As a result, the retention rate for the Baguio and Quezon City missions has climbed from about 30 percent to 75 percent. The other Philippine missions have reported retention rates of more than 50 percent.

"We Together" helps to train new members for leadership in the Church, said Elder Hill. More leadership is needed, because between 90 and 100 wards and branches must be organized each year.

"Training leadership has to be our major emphasis, and we have strong leaders coming along," Elder Cannon said. "We also look to the great resource of the returned missionaries.

"We're finding it necessary to train all of the male members coming into the Church by having the regional representatives work with them in stake priesthood leadership meetings designed for that purpose. We not only train Church leaders, but every new convert, who fairly soon will have a position of responsibility."

Missionary couples also are working within the branches and wards to train the priesthood and auxiliary leadership. "They spend all their time on leadership training, both the sisters and the brethren," Elder Martin said.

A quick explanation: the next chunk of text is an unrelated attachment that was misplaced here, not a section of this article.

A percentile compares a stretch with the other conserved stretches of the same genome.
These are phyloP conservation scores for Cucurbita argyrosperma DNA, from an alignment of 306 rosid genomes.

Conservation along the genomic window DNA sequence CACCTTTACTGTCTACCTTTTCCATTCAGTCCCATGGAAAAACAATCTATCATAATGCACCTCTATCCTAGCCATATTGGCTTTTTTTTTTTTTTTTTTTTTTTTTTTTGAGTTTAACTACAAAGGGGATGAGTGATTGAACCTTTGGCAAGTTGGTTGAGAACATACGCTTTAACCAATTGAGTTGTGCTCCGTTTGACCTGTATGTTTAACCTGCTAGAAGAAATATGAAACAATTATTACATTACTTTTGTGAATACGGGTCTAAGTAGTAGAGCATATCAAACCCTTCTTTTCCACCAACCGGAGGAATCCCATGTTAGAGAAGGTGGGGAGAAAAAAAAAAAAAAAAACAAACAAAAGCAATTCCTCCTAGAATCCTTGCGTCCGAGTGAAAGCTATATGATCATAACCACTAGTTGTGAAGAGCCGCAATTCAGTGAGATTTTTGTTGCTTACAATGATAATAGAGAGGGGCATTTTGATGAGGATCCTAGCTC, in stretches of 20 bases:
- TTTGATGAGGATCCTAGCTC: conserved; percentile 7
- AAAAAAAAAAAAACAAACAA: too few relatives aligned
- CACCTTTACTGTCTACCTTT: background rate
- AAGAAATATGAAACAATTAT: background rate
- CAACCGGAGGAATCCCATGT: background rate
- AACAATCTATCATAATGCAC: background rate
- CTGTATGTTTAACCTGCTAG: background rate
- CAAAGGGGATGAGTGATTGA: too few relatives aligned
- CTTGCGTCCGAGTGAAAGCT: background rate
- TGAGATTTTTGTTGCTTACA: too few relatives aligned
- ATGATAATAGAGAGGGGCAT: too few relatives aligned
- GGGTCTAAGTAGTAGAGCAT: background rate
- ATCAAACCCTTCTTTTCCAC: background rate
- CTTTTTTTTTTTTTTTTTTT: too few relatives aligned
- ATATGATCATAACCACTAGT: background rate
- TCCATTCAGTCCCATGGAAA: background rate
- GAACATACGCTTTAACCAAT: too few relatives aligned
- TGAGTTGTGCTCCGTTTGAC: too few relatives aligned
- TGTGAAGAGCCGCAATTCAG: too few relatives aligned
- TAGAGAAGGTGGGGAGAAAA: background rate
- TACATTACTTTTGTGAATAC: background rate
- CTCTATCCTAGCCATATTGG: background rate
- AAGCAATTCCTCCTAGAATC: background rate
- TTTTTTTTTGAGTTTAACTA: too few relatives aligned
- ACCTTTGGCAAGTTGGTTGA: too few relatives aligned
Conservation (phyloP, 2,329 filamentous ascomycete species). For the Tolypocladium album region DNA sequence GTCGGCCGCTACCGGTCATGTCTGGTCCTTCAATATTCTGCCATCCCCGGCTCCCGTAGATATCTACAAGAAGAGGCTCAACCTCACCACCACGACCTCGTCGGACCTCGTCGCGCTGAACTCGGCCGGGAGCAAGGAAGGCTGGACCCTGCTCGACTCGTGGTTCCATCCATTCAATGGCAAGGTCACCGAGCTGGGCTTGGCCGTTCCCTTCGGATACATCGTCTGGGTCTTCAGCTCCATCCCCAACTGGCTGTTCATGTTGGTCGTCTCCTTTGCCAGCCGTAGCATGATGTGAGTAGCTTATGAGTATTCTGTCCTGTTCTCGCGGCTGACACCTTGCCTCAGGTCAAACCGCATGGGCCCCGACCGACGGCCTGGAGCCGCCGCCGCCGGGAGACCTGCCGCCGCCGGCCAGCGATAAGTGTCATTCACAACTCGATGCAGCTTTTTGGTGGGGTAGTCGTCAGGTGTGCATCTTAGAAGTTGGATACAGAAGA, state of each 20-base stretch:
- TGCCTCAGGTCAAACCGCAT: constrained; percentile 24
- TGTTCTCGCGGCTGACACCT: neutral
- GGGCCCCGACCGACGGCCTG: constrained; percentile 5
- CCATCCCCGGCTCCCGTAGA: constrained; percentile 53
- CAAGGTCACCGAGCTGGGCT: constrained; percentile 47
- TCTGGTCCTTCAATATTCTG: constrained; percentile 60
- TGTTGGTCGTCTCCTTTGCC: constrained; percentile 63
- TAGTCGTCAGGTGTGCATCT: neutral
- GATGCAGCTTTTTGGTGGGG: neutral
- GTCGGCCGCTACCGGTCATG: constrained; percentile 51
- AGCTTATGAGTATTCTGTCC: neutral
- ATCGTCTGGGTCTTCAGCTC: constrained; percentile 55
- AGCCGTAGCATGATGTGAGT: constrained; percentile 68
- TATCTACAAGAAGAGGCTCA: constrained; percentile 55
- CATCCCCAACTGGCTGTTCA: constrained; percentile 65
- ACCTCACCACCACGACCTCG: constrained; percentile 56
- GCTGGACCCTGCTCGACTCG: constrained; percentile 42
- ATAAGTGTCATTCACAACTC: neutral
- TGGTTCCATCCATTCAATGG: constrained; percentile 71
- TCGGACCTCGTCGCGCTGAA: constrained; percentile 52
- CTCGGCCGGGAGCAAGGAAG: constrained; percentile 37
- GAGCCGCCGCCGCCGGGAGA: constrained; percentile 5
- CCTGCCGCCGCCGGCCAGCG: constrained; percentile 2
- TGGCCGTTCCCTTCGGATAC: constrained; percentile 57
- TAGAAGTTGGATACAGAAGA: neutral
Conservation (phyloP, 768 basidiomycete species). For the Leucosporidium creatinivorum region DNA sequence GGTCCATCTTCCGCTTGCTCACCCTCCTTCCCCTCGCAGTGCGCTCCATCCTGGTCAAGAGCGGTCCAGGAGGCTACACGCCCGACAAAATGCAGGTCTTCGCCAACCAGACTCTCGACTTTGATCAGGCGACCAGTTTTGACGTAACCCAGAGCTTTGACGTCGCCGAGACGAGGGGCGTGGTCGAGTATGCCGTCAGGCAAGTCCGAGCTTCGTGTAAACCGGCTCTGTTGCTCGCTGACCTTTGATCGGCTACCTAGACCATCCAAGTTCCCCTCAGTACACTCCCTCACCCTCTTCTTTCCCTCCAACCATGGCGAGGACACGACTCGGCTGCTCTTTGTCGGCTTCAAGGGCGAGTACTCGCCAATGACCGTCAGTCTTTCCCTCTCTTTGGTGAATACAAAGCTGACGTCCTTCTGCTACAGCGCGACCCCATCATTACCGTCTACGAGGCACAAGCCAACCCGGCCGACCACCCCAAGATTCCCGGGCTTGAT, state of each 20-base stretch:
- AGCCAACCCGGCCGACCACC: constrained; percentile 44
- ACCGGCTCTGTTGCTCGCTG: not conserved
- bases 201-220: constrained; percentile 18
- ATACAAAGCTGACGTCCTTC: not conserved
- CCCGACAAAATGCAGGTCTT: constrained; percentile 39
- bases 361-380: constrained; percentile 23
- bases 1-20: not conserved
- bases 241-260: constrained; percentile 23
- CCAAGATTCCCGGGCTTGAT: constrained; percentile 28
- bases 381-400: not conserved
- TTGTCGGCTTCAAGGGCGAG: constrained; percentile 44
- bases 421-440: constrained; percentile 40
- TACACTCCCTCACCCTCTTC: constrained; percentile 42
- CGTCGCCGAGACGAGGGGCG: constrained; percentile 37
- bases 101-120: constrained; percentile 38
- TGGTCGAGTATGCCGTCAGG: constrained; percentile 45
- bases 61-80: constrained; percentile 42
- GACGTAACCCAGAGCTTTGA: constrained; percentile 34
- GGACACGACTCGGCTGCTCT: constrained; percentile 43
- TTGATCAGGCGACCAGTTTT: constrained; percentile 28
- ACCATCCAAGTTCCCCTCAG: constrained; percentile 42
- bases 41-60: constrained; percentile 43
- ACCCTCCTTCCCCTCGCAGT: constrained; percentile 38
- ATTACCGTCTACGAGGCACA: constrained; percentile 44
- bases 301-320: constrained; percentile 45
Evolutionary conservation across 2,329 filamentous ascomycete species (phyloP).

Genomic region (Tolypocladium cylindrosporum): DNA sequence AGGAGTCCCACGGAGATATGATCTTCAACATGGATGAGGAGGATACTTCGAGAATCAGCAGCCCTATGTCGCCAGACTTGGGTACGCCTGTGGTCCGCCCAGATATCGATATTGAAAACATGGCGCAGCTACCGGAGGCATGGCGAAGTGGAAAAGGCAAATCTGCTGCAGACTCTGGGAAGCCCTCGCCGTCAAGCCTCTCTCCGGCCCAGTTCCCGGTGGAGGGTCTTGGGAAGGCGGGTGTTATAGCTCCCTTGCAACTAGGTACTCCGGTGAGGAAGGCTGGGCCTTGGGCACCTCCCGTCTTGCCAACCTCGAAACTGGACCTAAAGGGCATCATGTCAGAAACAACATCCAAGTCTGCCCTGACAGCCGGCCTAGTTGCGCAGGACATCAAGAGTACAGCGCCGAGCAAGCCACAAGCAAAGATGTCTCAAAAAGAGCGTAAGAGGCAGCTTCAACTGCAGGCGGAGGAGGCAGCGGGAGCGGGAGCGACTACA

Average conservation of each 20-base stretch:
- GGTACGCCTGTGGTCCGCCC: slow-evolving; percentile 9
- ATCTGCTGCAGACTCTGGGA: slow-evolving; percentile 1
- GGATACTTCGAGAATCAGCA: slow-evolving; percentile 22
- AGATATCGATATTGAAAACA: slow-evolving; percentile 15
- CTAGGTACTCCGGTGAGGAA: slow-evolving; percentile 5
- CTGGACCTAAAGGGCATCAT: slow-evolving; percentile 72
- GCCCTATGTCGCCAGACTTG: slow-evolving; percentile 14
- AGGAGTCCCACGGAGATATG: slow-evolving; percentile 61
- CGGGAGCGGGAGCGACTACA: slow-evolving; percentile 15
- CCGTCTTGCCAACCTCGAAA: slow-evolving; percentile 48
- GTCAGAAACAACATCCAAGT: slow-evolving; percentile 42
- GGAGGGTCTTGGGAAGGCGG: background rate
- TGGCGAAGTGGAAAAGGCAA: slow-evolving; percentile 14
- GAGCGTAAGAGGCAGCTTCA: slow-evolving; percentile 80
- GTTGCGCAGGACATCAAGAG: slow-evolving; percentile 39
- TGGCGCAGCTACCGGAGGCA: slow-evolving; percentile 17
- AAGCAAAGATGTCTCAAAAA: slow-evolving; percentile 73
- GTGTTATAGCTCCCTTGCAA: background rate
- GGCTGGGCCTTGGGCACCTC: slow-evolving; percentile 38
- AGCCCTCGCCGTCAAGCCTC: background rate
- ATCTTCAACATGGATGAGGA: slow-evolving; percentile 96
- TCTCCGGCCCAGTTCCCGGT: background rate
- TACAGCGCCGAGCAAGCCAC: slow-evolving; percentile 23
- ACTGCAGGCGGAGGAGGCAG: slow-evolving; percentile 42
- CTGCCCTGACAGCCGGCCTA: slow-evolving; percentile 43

Also having an impact on Church members is the Manila Philippines Temple, dedicated in September 1984. The Filipinos love the temple, Elder Cannon said, and make great sacrifices to attend.

"They will come to get their blessings," the area president said, "then they those living in outlying areasT will save for three years or more to come back again," he said. "They have to travel by open boat from great distances because they can't afford to come by plane. They come with very little, and the local members assist them with food. They come to the temple for at least a week."

Church members also are benefiting from a strong seminary and institute program. Enrollment in semimary and institute for 1988 is expected to surpass 11,000 students. More than 1,000 attend the Manila Institute, making it one of the largest in the Church, Elder Martin said.

The Church recently affiliated with the Philippines Boy Scouts organization and now has 32 Scout troops formed in 10 of the country's 32 stakes.

"It's not as easy to create a new Scout troop in the PhilippinesT as it is in the United States," Elder Hill said. "To organize a troop in the Philippines, the leaders have to undergo a formal, intense week-long training course conducted by the Philippine Boy Scout organization."